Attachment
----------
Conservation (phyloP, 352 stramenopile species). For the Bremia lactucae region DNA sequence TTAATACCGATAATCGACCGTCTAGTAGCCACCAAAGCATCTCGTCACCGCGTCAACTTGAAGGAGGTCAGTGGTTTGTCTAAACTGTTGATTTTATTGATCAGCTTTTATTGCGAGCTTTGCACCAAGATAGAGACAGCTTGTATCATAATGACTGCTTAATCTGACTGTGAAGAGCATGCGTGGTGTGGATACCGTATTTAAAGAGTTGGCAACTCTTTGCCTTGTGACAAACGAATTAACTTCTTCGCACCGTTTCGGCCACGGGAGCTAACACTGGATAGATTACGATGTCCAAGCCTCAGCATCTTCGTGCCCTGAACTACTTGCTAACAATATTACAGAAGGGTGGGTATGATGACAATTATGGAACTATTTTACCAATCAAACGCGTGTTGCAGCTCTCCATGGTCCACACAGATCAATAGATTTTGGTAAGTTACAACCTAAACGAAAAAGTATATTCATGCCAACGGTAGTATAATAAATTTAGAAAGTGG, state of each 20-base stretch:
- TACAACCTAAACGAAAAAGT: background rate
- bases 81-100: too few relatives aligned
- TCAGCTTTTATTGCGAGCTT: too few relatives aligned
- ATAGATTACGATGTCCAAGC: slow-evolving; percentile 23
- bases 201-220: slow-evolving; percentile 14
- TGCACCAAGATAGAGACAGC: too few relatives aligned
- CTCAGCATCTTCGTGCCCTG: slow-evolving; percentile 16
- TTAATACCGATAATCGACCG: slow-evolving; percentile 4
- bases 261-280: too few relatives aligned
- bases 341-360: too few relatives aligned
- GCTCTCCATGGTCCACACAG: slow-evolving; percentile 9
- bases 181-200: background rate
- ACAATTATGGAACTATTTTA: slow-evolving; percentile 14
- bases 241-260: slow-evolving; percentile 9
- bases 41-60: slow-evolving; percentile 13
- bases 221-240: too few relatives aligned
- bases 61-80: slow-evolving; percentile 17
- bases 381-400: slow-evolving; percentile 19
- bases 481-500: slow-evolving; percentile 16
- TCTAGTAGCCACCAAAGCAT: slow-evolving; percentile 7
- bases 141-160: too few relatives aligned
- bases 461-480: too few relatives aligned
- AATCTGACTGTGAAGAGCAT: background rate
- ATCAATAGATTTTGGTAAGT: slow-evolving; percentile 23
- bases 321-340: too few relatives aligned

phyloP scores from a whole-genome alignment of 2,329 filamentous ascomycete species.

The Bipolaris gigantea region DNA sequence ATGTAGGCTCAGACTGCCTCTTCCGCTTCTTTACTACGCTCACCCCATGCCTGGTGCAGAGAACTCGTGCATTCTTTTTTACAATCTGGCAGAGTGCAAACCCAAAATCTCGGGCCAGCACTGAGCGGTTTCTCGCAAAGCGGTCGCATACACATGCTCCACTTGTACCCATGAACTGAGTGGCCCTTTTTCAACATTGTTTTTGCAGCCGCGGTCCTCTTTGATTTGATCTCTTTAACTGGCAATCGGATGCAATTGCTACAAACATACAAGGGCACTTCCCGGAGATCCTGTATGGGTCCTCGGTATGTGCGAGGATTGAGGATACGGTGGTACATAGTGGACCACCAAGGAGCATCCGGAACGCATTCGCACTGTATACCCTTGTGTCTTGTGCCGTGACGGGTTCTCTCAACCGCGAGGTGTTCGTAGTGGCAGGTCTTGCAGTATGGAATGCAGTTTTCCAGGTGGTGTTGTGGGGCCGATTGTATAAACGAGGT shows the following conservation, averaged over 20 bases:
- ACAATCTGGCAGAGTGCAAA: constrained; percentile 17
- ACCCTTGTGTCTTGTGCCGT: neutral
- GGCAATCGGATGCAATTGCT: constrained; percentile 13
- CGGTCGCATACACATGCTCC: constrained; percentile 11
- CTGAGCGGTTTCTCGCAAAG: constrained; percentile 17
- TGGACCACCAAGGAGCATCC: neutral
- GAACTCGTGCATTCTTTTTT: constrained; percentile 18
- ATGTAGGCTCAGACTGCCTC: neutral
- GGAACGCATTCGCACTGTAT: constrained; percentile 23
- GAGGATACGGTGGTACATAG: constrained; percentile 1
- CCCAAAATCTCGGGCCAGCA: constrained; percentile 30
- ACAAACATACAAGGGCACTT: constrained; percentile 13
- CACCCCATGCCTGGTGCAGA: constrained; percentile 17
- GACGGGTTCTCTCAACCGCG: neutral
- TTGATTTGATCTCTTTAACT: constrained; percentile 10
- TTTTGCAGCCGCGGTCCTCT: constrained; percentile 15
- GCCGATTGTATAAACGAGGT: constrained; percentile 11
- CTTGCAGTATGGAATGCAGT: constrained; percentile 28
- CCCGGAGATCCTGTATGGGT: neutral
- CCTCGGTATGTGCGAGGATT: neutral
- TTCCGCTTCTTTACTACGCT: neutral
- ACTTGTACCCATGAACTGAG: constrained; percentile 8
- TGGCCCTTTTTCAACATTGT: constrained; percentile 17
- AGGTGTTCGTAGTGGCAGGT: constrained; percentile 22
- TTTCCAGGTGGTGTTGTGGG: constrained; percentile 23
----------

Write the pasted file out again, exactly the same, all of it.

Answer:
Conservation (phyloP, 352 stramenopile species). For the Bremia lactucae region DNA sequence TTAATACCGATAATCGACCGTCTAGTAGCCACCAAAGCATCTCGTCACCGCGTCAACTTGAAGGAGGTCAGTGGTTTGTCTAAACTGTTGATTTTATTGATCAGCTTTTATTGCGAGCTTTGCACCAAGATAGAGACAGCTTGTATCATAATGACTGCTTAATCTGACTGTGAAGAGCATGCGTGGTGTGGATACCGTATTTAAAGAGTTGGCAACTCTTTGCCTTGTGACAAACGAATTAACTTCTTCGCACCGTTTCGGCCACGGGAGCTAACACTGGATAGATTACGATGTCCAAGCCTCAGCATCTTCGTGCCCTGAACTACTTGCTAACAATATTACAGAAGGGTGGGTATGATGACAATTATGGAACTATTTTACCAATCAAACGCGTGTTGCAGCTCTCCATGGTCCACACAGATCAATAGATTTTGGTAAGTTACAACCTAAACGAAAAAGTATATTCATGCCAACGGTAGTATAATAAATTTAGAAAGTGG, state of each 20-base stretch:
- TACAACCTAAACGAAAAAGT: background rate
- bases 81-100: too few relatives aligned
- TCAGCTTTTATTGCGAGCTT: too few relatives aligned
- ATAGATTACGATGTCCAAGC: slow-evolving; percentile 23
- bases 201-220: slow-evolving; percentile 14
- TGCACCAAGATAGAGACAGC: too few relatives aligned
- CTCAGCATCTTCGTGCCCTG: slow-evolving; percentile 16
- TTAATACCGATAATCGACCG: slow-evolving; percentile 4
- bases 261-280: too few relatives aligned
- bases 341-360: too few relatives aligned
- GCTCTCCATGGTCCACACAG: slow-evolving; percentile 9
- bases 181-200: background rate
- ACAATTATGGAACTATTTTA: slow-evolving; percentile 14
- bases 241-260: slow-evolving; percentile 9
- bases 41-60: slow-evolving; percentile 13
- bases 221-240: too few relatives aligned
- bases 61-80: slow-evolving; percentile 17
- bases 381-400: slow-evolving; percentile 19
- bases 481-500: slow-evolving; percentile 16
- TCTAGTAGCCACCAAAGCAT: slow-evolving; percentile 7
- bases 141-160: too few relatives aligned
- bases 461-480: too few relatives aligned
- AATCTGACTGTGAAGAGCAT: background rate
- ATCAATAGATTTTGGTAAGT: slow-evolving; percentile 23
- bases 321-340: too few relatives aligned

phyloP scores from a whole-genome alignment of 2,329 filamentous ascomycete species.

The Bipolaris gigantea region DNA sequence ATGTAGGCTCAGACTGCCTCTTCCGCTTCTTTACTACGCTCACCCCATGCCTGGTGCAGAGAACTCGTGCATTCTTTTTTACAATCTGGCAGAGTGCAAACCCAAAATCTCGGGCCAGCACTGAGCGGTTTCTCGCAAAGCGGTCGCATACACATGCTCCACTTGTACCCATGAACTGAGTGGCCCTTTTTCAACATTGTTTTTGCAGCCGCGGTCCTCTTTGATTTGATCTCTTTAACTGGCAATCGGATGCAATTGCTACAAACATACAAGGGCACTTCCCGGAGATCCTGTATGGGTCCTCGGTATGTGCGAGGATTGAGGATACGGTGGTACATAGTGGACCACCAAGGAGCATCCGGAACGCATTCGCACTGTATACCCTTGTGTCTTGTGCCGTGACGGGTTCTCTCAACCGCGAGGTGTTCGTAGTGGCAGGTCTTGCAGTATGGAATGCAGTTTTCCAGGTGGTGTTGTGGGGCCGATTGTATAAACGAGGT shows the following conservation, averaged over 20 bases:
- ACAATCTGGCAGAGTGCAAA: constrained; percentile 17
- ACCCTTGTGTCTTGTGCCGT: neutral
- GGCAATCGGATGCAATTGCT: constrained; percentile 13
- CGGTCGCATACACATGCTCC: constrained; percentile 11
- CTGAGCGGTTTCTCGCAAAG: constrained; percentile 17
- TGGACCACCAAGGAGCATCC: neutral
- GAACTCGTGCATTCTTTTTT: constrained; percentile 18
- ATGTAGGCTCAGACTGCCTC: neutral
- GGAACGCATTCGCACTGTAT: constrained; percentile 23
- GAGGATACGGTGGTACATAG: constrained; percentile 1
- CCCAAAATCTCGGGCCAGCA: constrained; percentile 30
- ACAAACATACAAGGGCACTT: constrained; percentile 13
- CACCCCATGCCTGGTGCAGA: constrained; percentile 17
- GACGGGTTCTCTCAACCGCG: neutral
- TTGATTTGATCTCTTTAACT: constrained; percentile 10
- TTTTGCAGCCGCGGTCCTCT: constrained; percentile 15
- GCCGATTGTATAAACGAGGT: constrained; percentile 11
- CTTGCAGTATGGAATGCAGT: constrained; percentile 28
- CCCGGAGATCCTGTATGGGT: neutral
- CCTCGGTATGTGCGAGGATT: neutral
- TTCCGCTTCTTTACTACGCT: neutral
- ACTTGTACCCATGAACTGAG: constrained; percentile 8
- TGGCCCTTTTTCAACATTGT: constrained; percentile 17
- AGGTGTTCGTAGTGGCAGGT: constrained; percentile 22
- TTTCCAGGTGGTGTTGTGGG: constrained; percentile 23